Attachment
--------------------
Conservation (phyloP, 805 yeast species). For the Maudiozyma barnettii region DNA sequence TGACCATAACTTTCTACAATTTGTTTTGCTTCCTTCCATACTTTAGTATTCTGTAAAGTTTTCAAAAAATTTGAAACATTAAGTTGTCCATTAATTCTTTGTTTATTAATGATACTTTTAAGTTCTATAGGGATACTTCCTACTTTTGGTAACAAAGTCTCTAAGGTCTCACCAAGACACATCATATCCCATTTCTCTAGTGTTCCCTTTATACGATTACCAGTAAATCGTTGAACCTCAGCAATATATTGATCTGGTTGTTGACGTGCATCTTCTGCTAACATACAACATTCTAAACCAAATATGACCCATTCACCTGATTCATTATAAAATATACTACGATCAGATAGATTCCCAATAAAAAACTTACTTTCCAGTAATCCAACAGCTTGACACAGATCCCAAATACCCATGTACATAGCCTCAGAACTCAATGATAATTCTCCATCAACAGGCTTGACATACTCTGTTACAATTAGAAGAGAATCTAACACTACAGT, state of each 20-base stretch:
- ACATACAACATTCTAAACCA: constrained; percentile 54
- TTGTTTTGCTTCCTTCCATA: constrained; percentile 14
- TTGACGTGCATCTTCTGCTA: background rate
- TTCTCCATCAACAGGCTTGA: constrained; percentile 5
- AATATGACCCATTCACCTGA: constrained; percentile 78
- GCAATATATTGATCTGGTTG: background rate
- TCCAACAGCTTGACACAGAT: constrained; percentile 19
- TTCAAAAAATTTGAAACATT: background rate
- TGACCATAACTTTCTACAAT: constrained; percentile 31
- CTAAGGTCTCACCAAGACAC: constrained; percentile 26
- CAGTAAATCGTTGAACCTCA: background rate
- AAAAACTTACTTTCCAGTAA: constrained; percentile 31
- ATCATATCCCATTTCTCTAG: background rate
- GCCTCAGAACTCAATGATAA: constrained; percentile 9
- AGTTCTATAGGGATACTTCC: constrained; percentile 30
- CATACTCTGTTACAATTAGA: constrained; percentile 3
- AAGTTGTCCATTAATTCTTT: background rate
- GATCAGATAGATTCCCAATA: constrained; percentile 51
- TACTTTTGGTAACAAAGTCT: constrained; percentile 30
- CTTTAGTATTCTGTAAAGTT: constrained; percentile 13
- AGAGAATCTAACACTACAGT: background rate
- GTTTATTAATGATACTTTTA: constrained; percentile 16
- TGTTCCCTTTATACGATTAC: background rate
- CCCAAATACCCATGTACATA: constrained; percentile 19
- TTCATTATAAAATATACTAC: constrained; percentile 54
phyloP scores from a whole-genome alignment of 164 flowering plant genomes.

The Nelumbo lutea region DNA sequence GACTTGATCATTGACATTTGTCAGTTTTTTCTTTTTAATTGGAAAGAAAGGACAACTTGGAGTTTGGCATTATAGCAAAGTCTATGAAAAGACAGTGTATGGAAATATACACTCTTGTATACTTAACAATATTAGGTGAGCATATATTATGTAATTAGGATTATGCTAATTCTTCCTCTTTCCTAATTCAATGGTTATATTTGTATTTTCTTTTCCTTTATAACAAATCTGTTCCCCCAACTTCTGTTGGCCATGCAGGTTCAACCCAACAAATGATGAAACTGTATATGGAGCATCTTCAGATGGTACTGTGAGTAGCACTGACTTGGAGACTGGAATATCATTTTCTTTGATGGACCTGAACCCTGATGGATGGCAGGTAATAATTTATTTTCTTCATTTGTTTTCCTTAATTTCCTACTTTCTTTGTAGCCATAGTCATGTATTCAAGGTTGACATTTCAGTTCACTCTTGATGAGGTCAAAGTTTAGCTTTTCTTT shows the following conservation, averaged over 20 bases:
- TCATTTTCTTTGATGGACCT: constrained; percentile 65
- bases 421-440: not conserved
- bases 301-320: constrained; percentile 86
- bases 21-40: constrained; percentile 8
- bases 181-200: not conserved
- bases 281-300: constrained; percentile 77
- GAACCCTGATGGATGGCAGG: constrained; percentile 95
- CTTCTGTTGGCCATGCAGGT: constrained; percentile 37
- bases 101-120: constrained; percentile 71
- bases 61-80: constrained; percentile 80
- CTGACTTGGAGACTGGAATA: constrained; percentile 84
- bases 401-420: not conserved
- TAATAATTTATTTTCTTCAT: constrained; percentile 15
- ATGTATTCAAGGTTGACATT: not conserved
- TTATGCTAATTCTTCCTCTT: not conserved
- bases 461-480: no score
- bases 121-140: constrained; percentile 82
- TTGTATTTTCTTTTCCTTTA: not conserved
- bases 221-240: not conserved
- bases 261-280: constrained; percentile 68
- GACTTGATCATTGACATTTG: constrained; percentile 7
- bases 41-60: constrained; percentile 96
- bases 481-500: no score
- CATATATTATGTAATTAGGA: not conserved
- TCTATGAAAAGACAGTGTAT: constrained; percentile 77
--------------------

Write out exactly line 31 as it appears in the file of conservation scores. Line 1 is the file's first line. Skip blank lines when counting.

- bases 301-320: constrained; percentile 86